Subject: Log home wood damage photos 1 - 3
Date: Tue, 16 Apr 2002
Please view the following pictures of some of the logs damaged on my log house here in Lake Charles, LA and see what you recommend - can your epoxy products help???
Thanks for the pictures. Very helpful.
You have a choice here:
Choice #1) Saturate the deteriorated portion of the logs with CPES
(Clear Penetrating Epoxy Sealer), which will virtually stop the rotting
process. You would do this by first pumping in the CPES (with something
like a kitchen baster) until you saw the CPES start to run out on the
ground. You would pump it into ALL the cracks. You would also brush the
CPES across the surface. The CPES will also harden the punky wood inside
the log. This is something you will only have to do once.
After at least a week (it can be longer), you would return and flow in
our Layup & Laminating Epoxy Resin, again into all the cracks until it
to begins to run out.
After about 48 hours the L&L Resin will have set up hard, and you will
then return with a soft flowable mix of the L&L Resin and sawdust, and
flow that into the cracks -- again until it starts to flow out.
After 48 hours you would come back with a putty mix made from the L&L
Resin and sawdust and with a putty knife push that deep into the cracks,
and smooth it off across the surface. This will give you a wood-toned
You're done. The repair will be of structural grade, and permanent.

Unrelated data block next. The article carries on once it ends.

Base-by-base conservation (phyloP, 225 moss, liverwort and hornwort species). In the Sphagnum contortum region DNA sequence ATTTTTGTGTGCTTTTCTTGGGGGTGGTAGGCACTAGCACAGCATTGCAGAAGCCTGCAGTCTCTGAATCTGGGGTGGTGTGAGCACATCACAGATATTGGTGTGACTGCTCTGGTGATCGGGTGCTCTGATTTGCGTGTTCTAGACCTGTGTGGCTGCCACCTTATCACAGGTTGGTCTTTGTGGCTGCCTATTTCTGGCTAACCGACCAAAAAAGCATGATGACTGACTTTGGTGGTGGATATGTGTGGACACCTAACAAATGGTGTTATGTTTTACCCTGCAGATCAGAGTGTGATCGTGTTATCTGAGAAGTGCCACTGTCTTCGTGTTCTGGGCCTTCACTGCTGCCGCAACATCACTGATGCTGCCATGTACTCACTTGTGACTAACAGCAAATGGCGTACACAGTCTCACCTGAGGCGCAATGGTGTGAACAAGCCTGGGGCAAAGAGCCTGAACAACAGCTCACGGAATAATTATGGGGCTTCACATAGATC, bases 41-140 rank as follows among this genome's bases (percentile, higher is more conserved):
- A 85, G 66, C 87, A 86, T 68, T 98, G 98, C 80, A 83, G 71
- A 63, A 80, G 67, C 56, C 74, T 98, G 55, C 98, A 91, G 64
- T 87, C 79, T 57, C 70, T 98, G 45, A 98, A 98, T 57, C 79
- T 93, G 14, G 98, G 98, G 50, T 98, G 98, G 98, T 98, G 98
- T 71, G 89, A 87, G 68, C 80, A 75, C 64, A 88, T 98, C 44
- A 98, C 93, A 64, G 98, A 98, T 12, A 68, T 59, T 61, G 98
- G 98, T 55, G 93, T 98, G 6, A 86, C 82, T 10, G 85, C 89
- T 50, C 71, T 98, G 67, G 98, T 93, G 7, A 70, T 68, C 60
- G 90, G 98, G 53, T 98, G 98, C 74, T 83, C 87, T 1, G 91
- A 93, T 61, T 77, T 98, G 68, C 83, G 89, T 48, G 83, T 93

Choice #2) Remove all the loose wood. Saturate the remaining wood with
the CPES. Wait again for at least a week. Then come back and fill the
missing space with either the L&L Resin mixed with sawdust, or scrap
wood (treated with CPES for rot protection) bedded in the L&L
Resin/sawdust mix. Wait 48 hours, and then resurface the log either with
the L&L Resin/sawdust mix or wood facing pieces, perhaps those you
Based on the pictures you sent, I would estimate you would need a 2
gallon unit of the CPES, and probably two of the 2-quart units of the
You really have no other alternatives for repairing these logs, short of
cutting them out an replacing them, and that's not a very good choice
because some of the rot fungi (or their reproductive spores) will remain
and rot the new wood. There are other things that will kill rot fungi,
such as Cuprinol-type solutions, borates and borate rods. But these will
do nothing to restore structural strength to the logs, and they also
become ineffective over a period of time.
Hope this has been of some help, and please come back if you have